I just ordered a batch of charms, which I am using as the base for a Trinket oracle (which may actually stay a charm oracle, I kind of like the uniformity of having them all be charms).  I bought my batch blind and random (though I did request more nature/animal charms, and the seller was amazing in fulfilling that), so I am in the process of becoming familiar with the charms and what they might mean to me.  Some of the charms are simple and obvious.  There is a little spiral, the word 'love' and a bicycle.  But there are also several varieties of leaves and trees.  So I see a good bit of research in my future (which I am excited about....yes I'm one of those people who likes researching new things!)

But even with initial impressions, there are several charms that stand out.  There is an elephant charm, but it has sort of crazy eyes and big circles on it's body.  I immediately connected it with the pink elephants from that charm could be the energy of elephant for me, but it could also be imagination/creativity, or even a small touch of insanity.  There is a mouse charm, and if you look really closely he's holding a tiny cookie.  So now it's not just a mouse, but also represents an endless cycle (or toddler logic..)

Each charm will have it's own stories, it is up to me to uncover them.  And then, when I work with them, to figure out which story fits the situation.  Because I am a firm believer that symbols can have multiple and sometimes contradictory meanings.  Just because a symbol is connected with both life and death doesn't mean that it means both at the same time.  I don't think that anything in life is absolutely one dimensional, we just need to look harder to find the other perspectives of some things.

This past Yule a friend gave me a fascinating little game called Brainspin.  It comes with all these symbol cards, and the point of the game is to come up with as many things that the symbol on a card could represent in a limited amount of time.  It is really fun to play, not only to challenge yourself to break free from your first impressions (which is REALLY hard...especially since you know your on a time limit), but also to see what kind of connection other people come up with for the same symbol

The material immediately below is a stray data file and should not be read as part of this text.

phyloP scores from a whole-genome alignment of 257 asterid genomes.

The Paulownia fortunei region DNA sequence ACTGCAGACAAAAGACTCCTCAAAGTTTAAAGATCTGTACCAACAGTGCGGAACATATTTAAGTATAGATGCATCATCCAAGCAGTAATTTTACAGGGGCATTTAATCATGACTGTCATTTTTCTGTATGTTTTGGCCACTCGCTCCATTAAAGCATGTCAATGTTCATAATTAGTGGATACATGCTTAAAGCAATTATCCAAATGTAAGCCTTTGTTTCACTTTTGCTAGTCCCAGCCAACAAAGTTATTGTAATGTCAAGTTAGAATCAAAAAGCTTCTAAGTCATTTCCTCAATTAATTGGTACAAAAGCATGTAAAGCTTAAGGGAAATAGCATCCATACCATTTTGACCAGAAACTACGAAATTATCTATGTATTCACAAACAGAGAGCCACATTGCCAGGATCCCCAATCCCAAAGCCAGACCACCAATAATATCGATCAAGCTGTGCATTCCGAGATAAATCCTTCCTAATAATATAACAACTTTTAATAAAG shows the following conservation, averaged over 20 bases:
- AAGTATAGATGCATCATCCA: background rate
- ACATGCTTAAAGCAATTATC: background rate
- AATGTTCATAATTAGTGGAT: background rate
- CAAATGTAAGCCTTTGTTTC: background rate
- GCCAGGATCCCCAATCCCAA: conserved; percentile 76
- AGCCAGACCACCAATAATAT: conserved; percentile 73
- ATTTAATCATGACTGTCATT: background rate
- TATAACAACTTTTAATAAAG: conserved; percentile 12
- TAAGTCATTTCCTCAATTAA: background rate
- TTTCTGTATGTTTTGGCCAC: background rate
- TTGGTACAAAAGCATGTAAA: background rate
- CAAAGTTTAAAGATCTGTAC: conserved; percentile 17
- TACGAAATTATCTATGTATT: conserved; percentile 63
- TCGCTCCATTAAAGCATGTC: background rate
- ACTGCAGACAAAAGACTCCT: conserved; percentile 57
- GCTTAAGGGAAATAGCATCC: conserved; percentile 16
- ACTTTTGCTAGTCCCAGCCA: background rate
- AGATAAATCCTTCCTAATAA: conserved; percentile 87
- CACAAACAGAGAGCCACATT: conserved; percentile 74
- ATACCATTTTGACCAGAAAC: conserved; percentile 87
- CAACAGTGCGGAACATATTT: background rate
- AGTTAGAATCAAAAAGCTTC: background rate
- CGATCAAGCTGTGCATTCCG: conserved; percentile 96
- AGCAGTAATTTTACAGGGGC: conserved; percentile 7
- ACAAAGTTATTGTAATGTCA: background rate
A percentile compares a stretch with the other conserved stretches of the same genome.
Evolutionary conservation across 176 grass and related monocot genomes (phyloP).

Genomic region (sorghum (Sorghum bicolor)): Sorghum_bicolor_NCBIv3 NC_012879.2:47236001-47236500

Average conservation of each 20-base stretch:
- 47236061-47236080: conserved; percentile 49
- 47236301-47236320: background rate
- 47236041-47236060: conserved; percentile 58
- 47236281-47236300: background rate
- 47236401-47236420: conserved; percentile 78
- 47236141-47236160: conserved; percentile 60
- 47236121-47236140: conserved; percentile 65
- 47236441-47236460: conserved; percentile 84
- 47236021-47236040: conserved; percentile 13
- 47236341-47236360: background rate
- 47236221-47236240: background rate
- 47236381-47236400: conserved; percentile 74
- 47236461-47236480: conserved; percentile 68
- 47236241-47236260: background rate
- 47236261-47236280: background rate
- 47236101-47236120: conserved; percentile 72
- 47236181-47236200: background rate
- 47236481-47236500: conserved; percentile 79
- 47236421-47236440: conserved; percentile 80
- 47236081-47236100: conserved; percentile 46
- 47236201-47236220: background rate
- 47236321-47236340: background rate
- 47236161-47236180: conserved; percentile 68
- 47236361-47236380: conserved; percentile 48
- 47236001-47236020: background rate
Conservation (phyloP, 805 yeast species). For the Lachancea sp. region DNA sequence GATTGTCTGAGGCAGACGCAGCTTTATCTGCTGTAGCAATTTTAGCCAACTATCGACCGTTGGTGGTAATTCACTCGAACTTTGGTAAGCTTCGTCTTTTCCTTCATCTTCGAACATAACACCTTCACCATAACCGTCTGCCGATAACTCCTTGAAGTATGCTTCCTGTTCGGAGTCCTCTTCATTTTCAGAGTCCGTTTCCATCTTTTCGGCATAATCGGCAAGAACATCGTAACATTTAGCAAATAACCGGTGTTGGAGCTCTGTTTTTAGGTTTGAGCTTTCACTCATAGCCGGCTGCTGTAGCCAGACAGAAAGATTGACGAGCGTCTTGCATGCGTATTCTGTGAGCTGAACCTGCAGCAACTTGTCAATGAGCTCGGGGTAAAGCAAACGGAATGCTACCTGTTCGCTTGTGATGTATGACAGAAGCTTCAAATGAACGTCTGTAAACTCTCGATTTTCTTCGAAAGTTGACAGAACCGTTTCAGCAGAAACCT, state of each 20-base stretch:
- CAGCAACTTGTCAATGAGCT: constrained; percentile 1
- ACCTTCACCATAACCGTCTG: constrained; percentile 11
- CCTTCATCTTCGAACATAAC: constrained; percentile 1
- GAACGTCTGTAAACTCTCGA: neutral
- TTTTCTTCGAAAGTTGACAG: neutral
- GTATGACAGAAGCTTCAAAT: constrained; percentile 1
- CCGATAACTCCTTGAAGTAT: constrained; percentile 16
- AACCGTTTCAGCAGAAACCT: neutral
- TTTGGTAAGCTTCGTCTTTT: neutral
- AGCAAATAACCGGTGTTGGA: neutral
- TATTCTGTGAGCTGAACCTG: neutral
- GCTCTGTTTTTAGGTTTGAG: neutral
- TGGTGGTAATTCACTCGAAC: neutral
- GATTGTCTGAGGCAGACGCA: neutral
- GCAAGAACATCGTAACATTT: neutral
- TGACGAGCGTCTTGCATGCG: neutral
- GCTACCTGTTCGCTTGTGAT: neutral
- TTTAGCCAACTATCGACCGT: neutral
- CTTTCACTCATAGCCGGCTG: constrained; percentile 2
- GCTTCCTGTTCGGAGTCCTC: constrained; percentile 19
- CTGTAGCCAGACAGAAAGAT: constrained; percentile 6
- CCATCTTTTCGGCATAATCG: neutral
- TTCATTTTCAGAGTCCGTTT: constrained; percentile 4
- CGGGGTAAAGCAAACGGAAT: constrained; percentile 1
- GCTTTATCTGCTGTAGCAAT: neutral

But the process is a very useful tool.  You can apply the same principle to other symbols!  Give yourself a minute, and pick one symbol (whether it is a shape symbol like these ones or the runes or an item symbol like a turtle or an apple).  And then write down every thing that comes to your mind when you think/look at it.  Any connection you can come up with.  Perhaps Algiz looks like a chicken foot to you, or that 8 looks like a snowman.  A turtle could make you think of computer programing (wow am I showing my age....) or it could remind you of soup.

If you really want to go deeper, after you are done brainstorming, go through your list and journal about each thing.  Write about how it is connected to your original symbol, and what that might mean when you work with or receive the symbol. 

I also find this journaling process really good for coming to a deeper and more personal understanding of traditional symbol meanings.  Sometimes, when I am having trouble making connections with a traditional meaning, I'll sit down and work it out on paper.  I may write out a couple of different ways that the meaning and the symbol could be connected.  It might mean that I have to put myself in someone else's shoes, and pretend that I am someone who sees the connection and am trying to explain it to someone else (me!) who doesn't quite get it.